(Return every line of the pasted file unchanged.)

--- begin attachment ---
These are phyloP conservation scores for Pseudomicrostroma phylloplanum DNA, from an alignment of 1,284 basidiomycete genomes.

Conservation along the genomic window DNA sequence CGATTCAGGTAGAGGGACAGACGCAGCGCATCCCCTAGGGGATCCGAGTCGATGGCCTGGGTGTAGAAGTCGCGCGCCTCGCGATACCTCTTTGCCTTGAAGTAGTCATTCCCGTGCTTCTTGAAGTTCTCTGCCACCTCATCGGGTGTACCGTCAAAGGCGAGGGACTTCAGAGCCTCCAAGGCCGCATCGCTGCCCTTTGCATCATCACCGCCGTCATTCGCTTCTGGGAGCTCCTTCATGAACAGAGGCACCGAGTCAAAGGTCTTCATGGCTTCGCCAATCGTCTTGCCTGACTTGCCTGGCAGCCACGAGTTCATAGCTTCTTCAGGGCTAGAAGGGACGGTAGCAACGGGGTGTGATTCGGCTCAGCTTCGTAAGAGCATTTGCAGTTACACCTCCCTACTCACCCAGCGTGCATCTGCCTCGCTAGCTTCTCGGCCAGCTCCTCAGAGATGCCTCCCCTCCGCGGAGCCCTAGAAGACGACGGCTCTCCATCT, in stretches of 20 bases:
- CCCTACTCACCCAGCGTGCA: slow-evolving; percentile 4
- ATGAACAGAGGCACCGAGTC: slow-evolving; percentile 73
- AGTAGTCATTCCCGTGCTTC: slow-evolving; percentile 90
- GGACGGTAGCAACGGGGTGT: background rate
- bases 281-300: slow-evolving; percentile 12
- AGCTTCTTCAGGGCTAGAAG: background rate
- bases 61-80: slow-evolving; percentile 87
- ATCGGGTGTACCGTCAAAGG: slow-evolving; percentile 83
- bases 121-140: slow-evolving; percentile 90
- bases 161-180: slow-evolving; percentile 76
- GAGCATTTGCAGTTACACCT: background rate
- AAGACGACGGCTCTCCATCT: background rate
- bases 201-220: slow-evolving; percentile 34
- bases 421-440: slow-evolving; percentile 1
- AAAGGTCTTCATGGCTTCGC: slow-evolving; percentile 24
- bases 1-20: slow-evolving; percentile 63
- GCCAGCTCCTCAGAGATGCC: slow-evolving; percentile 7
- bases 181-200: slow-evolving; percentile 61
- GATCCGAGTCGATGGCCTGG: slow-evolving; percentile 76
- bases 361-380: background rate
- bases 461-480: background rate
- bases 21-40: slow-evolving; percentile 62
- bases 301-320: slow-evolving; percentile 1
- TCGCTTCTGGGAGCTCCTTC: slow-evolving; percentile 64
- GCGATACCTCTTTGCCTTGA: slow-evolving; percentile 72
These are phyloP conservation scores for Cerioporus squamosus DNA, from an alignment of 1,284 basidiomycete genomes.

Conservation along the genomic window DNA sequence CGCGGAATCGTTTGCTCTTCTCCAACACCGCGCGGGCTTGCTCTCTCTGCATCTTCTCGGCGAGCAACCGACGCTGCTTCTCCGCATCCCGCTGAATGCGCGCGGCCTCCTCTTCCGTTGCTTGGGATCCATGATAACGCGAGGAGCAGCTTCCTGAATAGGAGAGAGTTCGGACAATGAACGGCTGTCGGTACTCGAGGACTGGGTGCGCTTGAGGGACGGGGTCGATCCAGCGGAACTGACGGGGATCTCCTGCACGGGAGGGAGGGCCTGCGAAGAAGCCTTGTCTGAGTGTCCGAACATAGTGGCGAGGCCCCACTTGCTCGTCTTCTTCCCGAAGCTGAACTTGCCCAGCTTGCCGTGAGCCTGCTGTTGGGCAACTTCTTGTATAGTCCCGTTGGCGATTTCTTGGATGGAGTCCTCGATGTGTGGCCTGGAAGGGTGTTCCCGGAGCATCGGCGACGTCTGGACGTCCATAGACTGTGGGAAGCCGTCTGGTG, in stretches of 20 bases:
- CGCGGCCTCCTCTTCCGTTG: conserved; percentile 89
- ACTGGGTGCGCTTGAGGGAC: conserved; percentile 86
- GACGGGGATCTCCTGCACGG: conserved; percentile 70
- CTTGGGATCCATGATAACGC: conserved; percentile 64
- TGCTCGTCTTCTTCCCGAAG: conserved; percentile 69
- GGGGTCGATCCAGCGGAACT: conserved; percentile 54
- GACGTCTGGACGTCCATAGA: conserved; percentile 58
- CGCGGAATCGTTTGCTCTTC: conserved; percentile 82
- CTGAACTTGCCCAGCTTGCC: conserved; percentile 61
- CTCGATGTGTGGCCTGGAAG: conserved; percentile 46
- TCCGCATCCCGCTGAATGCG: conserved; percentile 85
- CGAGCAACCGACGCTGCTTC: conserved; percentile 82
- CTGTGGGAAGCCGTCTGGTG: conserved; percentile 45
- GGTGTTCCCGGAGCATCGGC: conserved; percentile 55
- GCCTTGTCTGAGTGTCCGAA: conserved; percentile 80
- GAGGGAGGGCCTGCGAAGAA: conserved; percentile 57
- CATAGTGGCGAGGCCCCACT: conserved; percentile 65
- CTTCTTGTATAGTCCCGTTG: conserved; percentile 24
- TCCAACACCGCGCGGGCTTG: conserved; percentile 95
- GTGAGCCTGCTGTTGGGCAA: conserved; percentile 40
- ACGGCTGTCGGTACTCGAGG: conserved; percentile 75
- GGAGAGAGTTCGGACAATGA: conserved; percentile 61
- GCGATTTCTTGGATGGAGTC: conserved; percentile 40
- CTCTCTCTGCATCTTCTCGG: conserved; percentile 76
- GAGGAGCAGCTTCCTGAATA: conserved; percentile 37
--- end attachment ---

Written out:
These are phyloP conservation scores for Pseudomicrostroma phylloplanum DNA, from an alignment of 1,284 basidiomycete genomes.

Conservation along the genomic window DNA sequence CGATTCAGGTAGAGGGACAGACGCAGCGCATCCCCTAGGGGATCCGAGTCGATGGCCTGGGTGTAGAAGTCGCGCGCCTCGCGATACCTCTTTGCCTTGAAGTAGTCATTCCCGTGCTTCTTGAAGTTCTCTGCCACCTCATCGGGTGTACCGTCAAAGGCGAGGGACTTCAGAGCCTCCAAGGCCGCATCGCTGCCCTTTGCATCATCACCGCCGTCATTCGCTTCTGGGAGCTCCTTCATGAACAGAGGCACCGAGTCAAAGGTCTTCATGGCTTCGCCAATCGTCTTGCCTGACTTGCCTGGCAGCCACGAGTTCATAGCTTCTTCAGGGCTAGAAGGGACGGTAGCAACGGGGTGTGATTCGGCTCAGCTTCGTAAGAGCATTTGCAGTTACACCTCCCTACTCACCCAGCGTGCATCTGCCTCGCTAGCTTCTCGGCCAGCTCCTCAGAGATGCCTCCCCTCCGCGGAGCCCTAGAAGACGACGGCTCTCCATCT, in stretches of 20 bases:
- CCCTACTCACCCAGCGTGCA: slow-evolving; percentile 4
- ATGAACAGAGGCACCGAGTC: slow-evolving; percentile 73
- AGTAGTCATTCCCGTGCTTC: slow-evolving; percentile 90
- GGACGGTAGCAACGGGGTGT: background rate
- bases 281-300: slow-evolving; percentile 12
- AGCTTCTTCAGGGCTAGAAG: background rate
- bases 61-80: slow-evolving; percentile 87
- ATCGGGTGTACCGTCAAAGG: slow-evolving; percentile 83
- bases 121-140: slow-evolving; percentile 90
- bases 161-180: slow-evolving; percentile 76
- GAGCATTTGCAGTTACACCT: background rate
- AAGACGACGGCTCTCCATCT: background rate
- bases 201-220: slow-evolving; percentile 34
- bases 421-440: slow-evolving; percentile 1
- AAAGGTCTTCATGGCTTCGC: slow-evolving; percentile 24
- bases 1-20: slow-evolving; percentile 63
- GCCAGCTCCTCAGAGATGCC: slow-evolving; percentile 7
- bases 181-200: slow-evolving; percentile 61
- GATCCGAGTCGATGGCCTGG: slow-evolving; percentile 76
- bases 361-380: background rate
- bases 461-480: background rate
- bases 21-40: slow-evolving; percentile 62
- bases 301-320: slow-evolving; percentile 1
- TCGCTTCTGGGAGCTCCTTC: slow-evolving; percentile 64
- GCGATACCTCTTTGCCTTGA: slow-evolving; percentile 72
These are phyloP conservation scores for Cerioporus squamosus DNA, from an alignment of 1,284 basidiomycete genomes.

Conservation along the genomic window DNA sequence CGCGGAATCGTTTGCTCTTCTCCAACACCGCGCGGGCTTGCTCTCTCTGCATCTTCTCGGCGAGCAACCGACGCTGCTTCTCCGCATCCCGCTGAATGCGCGCGGCCTCCTCTTCCGTTGCTTGGGATCCATGATAACGCGAGGAGCAGCTTCCTGAATAGGAGAGAGTTCGGACAATGAACGGCTGTCGGTACTCGAGGACTGGGTGCGCTTGAGGGACGGGGTCGATCCAGCGGAACTGACGGGGATCTCCTGCACGGGAGGGAGGGCCTGCGAAGAAGCCTTGTCTGAGTGTCCGAACATAGTGGCGAGGCCCCACTTGCTCGTCTTCTTCCCGAAGCTGAACTTGCCCAGCTTGCCGTGAGCCTGCTGTTGGGCAACTTCTTGTATAGTCCCGTTGGCGATTTCTTGGATGGAGTCCTCGATGTGTGGCCTGGAAGGGTGTTCCCGGAGCATCGGCGACGTCTGGACGTCCATAGACTGTGGGAAGCCGTCTGGTG, in stretches of 20 bases:
- CGCGGCCTCCTCTTCCGTTG: conserved; percentile 89
- ACTGGGTGCGCTTGAGGGAC: conserved; percentile 86
- GACGGGGATCTCCTGCACGG: conserved; percentile 70
- CTTGGGATCCATGATAACGC: conserved; percentile 64
- TGCTCGTCTTCTTCCCGAAG: conserved; percentile 69
- GGGGTCGATCCAGCGGAACT: conserved; percentile 54
- GACGTCTGGACGTCCATAGA: conserved; percentile 58
- CGCGGAATCGTTTGCTCTTC: conserved; percentile 82
- CTGAACTTGCCCAGCTTGCC: conserved; percentile 61
- CTCGATGTGTGGCCTGGAAG: conserved; percentile 46
- TCCGCATCCCGCTGAATGCG: conserved; percentile 85
- CGAGCAACCGACGCTGCTTC: conserved; percentile 82
- CTGTGGGAAGCCGTCTGGTG: conserved; percentile 45
- GGTGTTCCCGGAGCATCGGC: conserved; percentile 55
- GCCTTGTCTGAGTGTCCGAA: conserved; percentile 80
- GAGGGAGGGCCTGCGAAGAA: conserved; percentile 57
- CATAGTGGCGAGGCCCCACT: conserved; percentile 65
- CTTCTTGTATAGTCCCGTTG: conserved; percentile 24
- TCCAACACCGCGCGGGCTTG: conserved; percentile 95
- GTGAGCCTGCTGTTGGGCAA: conserved; percentile 40
- ACGGCTGTCGGTACTCGAGG: conserved; percentile 75
- GGAGAGAGTTCGGACAATGA: conserved; percentile 61
- GCGATTTCTTGGATGGAGTC: conserved; percentile 40
- CTCTCTCTGCATCTTCTCGG: conserved; percentile 76
- GAGGAGCAGCTTCCTGAATA: conserved; percentile 37